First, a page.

If Congress must have revenue tests, make them backward looking

Congress
began negotiating in earnest this week on the details of “Phase 4,” the next
round of economic recovery legislation to address the fallout from the
coronavirus. Legislators are feeling pressure to make modifications to the
Paycheck Protection Program so that funds are better targeted on businesses
most in need.

There is growing support for revenue tests in the Senate, along the lines of what Treasury Secretary Steven Mnuchin called for last week: “This time we need to have a revenue test and making sure money is going to businesses that have significant revenue declines.”

We
disagree with the secretary. A forward-looking revenue test is a success tax
that should be avoided. A revenue test would slow the recovery of the
small-business sector, hurting the sector overall and the workers it employs.

U.S. Treasury Secretary Stephen Mnuchin and White House Chief of Staff Mark Meadows attend a meeting to discuss legislation for additional coronavirus aid in the Oval Office at the White House in Washington, U.S., July 20, 2020. REUTERS/Leah Millis

How
might a revenue test work? A firm would take out a revenue-tested loan. Revenue
during the covered period of the loan — say, the six months following the
loan’s origination — would be compared to revenue in the six-month period one
year before. Firms with larger revenue losses would have larger shares of their
loans forgiven.

Such
a revenue test would act as a disincentive to earn revenue. If a revenue test
is in place, a firm that in 2020 earns, say, 90 percent of its 2019 revenue
receives less financial support from the government than an otherwise identical
firm that in 2020 earns 80 percent of its 2019 revenue.

Every
dollar of additional revenue would be worth less than a dollar to the firm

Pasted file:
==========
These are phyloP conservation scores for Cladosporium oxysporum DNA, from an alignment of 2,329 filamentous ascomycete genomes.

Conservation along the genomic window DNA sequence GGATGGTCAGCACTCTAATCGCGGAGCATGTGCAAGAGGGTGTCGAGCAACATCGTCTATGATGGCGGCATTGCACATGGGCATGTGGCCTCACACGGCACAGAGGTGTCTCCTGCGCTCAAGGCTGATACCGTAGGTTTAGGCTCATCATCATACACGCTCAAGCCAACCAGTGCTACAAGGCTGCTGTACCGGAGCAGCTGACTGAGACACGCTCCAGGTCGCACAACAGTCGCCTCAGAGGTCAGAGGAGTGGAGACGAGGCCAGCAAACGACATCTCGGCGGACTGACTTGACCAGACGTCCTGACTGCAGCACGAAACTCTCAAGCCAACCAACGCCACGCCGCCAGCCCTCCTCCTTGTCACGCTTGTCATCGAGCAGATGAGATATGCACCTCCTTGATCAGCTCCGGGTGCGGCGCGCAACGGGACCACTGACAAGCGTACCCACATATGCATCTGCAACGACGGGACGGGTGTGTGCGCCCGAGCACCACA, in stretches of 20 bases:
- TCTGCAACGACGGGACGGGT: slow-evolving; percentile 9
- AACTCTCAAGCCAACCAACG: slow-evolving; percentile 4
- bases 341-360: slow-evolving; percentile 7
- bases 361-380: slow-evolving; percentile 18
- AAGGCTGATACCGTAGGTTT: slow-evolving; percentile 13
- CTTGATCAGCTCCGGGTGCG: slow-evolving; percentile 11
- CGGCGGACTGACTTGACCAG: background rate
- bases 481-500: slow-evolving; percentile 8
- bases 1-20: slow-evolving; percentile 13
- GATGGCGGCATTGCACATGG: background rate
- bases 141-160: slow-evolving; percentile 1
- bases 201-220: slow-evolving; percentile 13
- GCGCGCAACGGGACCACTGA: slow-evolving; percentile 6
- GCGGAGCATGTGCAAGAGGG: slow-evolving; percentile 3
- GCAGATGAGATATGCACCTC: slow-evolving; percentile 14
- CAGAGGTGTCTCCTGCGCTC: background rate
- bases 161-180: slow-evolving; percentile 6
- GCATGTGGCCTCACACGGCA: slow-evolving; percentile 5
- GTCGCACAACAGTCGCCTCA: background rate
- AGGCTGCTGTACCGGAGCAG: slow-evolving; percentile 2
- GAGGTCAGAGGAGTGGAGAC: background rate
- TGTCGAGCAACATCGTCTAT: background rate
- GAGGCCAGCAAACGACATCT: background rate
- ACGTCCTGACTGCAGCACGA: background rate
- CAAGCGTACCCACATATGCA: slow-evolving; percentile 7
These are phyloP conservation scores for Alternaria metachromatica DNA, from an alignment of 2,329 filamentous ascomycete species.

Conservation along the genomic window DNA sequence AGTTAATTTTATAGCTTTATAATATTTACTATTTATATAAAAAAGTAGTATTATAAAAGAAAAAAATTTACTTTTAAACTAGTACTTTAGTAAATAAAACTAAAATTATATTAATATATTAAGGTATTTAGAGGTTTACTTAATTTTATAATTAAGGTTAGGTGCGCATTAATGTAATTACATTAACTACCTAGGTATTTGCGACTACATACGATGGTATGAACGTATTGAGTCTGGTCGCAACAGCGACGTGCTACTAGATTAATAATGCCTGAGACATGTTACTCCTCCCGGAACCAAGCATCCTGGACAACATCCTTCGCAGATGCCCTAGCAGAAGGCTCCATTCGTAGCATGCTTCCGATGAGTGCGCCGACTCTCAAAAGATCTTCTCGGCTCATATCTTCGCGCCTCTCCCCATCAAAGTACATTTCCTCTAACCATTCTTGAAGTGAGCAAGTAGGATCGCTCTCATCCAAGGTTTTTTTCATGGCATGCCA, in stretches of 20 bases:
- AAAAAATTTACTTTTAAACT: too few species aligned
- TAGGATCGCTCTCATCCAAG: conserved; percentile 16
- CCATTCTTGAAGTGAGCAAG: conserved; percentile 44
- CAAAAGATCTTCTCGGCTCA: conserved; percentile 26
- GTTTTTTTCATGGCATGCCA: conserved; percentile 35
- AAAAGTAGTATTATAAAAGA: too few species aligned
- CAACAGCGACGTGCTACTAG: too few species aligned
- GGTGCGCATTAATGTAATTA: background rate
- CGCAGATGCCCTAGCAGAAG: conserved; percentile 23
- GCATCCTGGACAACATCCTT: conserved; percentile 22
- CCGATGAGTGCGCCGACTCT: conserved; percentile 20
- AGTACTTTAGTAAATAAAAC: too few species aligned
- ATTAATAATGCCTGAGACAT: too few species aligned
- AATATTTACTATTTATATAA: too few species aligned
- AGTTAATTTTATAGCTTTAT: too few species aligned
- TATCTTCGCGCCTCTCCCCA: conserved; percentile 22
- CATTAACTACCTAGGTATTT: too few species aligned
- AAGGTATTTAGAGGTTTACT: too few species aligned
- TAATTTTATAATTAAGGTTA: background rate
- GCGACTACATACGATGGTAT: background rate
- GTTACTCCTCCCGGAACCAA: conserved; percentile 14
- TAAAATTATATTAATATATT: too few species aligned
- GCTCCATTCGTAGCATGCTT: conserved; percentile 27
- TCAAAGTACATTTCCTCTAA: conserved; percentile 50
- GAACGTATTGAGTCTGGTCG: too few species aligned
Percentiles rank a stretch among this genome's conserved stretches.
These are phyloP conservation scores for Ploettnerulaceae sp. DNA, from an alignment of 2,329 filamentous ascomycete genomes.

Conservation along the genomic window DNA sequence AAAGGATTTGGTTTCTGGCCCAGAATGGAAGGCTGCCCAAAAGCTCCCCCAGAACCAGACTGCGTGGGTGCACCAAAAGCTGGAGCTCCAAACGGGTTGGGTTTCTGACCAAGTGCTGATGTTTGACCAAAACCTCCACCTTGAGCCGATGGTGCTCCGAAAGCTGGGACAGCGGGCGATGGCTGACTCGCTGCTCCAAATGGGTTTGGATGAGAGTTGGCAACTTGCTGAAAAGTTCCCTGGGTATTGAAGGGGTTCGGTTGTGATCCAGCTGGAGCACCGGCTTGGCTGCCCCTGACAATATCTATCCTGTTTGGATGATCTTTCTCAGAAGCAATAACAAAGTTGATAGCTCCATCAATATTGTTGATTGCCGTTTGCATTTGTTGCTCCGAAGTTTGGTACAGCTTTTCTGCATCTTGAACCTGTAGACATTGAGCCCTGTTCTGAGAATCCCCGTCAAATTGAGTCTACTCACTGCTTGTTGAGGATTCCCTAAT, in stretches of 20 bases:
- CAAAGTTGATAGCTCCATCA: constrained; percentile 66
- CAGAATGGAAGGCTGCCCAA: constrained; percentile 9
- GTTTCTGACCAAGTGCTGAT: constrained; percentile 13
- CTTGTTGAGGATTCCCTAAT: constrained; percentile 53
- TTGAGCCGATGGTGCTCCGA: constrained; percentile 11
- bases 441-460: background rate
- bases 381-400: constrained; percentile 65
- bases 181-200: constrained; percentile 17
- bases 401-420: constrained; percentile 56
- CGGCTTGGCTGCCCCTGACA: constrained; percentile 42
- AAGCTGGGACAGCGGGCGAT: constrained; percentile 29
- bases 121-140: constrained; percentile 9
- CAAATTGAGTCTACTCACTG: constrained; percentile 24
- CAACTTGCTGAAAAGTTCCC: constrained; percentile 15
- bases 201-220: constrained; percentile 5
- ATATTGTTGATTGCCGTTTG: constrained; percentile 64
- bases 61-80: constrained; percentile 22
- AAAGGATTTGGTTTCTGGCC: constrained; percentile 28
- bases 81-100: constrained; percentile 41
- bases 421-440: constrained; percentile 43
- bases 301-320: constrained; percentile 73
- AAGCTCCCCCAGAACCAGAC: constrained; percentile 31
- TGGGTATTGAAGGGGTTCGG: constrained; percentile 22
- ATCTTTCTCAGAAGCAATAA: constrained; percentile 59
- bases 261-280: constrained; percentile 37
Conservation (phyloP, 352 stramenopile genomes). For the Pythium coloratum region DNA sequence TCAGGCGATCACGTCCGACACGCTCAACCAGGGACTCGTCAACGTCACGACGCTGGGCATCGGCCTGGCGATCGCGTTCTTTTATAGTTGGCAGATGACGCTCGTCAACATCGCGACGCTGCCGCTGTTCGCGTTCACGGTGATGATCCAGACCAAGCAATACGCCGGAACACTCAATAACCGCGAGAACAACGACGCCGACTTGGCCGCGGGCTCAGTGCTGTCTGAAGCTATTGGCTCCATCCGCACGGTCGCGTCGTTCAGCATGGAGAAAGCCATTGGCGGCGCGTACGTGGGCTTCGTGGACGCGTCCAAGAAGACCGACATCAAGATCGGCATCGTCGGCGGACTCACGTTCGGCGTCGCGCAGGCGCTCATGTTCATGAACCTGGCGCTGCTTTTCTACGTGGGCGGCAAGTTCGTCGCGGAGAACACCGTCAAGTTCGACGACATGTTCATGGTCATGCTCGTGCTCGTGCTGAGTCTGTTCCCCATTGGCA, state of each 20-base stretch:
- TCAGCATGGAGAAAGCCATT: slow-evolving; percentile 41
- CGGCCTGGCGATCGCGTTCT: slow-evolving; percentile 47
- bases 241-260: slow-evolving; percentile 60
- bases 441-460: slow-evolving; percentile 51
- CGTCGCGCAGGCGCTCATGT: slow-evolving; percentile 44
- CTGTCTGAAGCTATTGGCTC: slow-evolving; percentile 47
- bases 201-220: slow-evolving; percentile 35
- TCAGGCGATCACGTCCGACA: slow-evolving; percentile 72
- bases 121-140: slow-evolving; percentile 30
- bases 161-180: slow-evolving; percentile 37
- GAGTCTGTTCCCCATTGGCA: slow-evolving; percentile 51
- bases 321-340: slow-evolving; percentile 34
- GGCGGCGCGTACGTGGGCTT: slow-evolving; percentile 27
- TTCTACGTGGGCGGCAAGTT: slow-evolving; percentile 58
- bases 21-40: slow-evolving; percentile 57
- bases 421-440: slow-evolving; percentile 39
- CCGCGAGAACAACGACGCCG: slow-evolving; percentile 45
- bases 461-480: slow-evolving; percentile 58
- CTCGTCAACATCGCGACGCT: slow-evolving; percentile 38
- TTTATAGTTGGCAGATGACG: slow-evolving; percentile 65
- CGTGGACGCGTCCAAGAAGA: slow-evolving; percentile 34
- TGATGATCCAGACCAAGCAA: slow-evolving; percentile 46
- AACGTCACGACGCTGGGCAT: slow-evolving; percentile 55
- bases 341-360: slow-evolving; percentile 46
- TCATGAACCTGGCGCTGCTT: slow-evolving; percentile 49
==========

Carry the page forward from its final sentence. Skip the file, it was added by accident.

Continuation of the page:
because it would be accompanied by a smaller grant (i.e., a smaller portion of
its loan would be forgiven). In this way, the revenue test would operate as an
implicit revenue tax.

Many
conservatives and elected officials believe that these sorts of implicit taxes
affect behavior in other settings. For example, it is commonly argued on the
right that the social safety net discourages paid employment among low-income
households because safety-net benefits phase out as household income rises. The
same underlying dynamics are at play in the revenue tests for small-business
assistance being considered by the Senate as part of Phase 4.

Congress
should avoid revenue tests entirely. But if Congress is going to do one, it
should be backward looking, not forward looking. For example, Congress
could condition the size of grants or forgivable loans to small businesses
based on their revenue loss for periods of time before a loan would be
originated under any Phase 4 program.

Specifically,
Congress could offer more generous financial assistance to firms that
experienced larger drops in revenue in the first six months of 2020 relative to
the first six months of 2019. (Alternatively, the comparison could be between
revenue during the period of February–July 2020 and the same months in 2019.) A
backward-looking revenue test like this would not directly disincentivize
earning revenue going forward.

It
would reward firms that performed less well in this crisis. But that is just
another way of saying it would focus aid on firms that need it most.

Ideally,
Congress would look to other ways to better target PPP and keep its costs down.
For example, Congress could restrict eligibility for the program to firms with
fewer than 300 employees. Current law allows firms with up to 500 employees to
participate. In addition, if banks were more confident that they would be held
harmless in the event of borrower misrepresentation, then small businesses that
don’t have existing relationships with PPP lenders would have greater access to
PPP funds. Congress could add language to the Phase 4 statute to make this happen.

Small businesses will face many obstacles in the coming months. Congress shouldn’t add forward-looking revenue tests to the list. If revenue tests are politically necessary, make them backward looking. Better yet, don’t have them at all.

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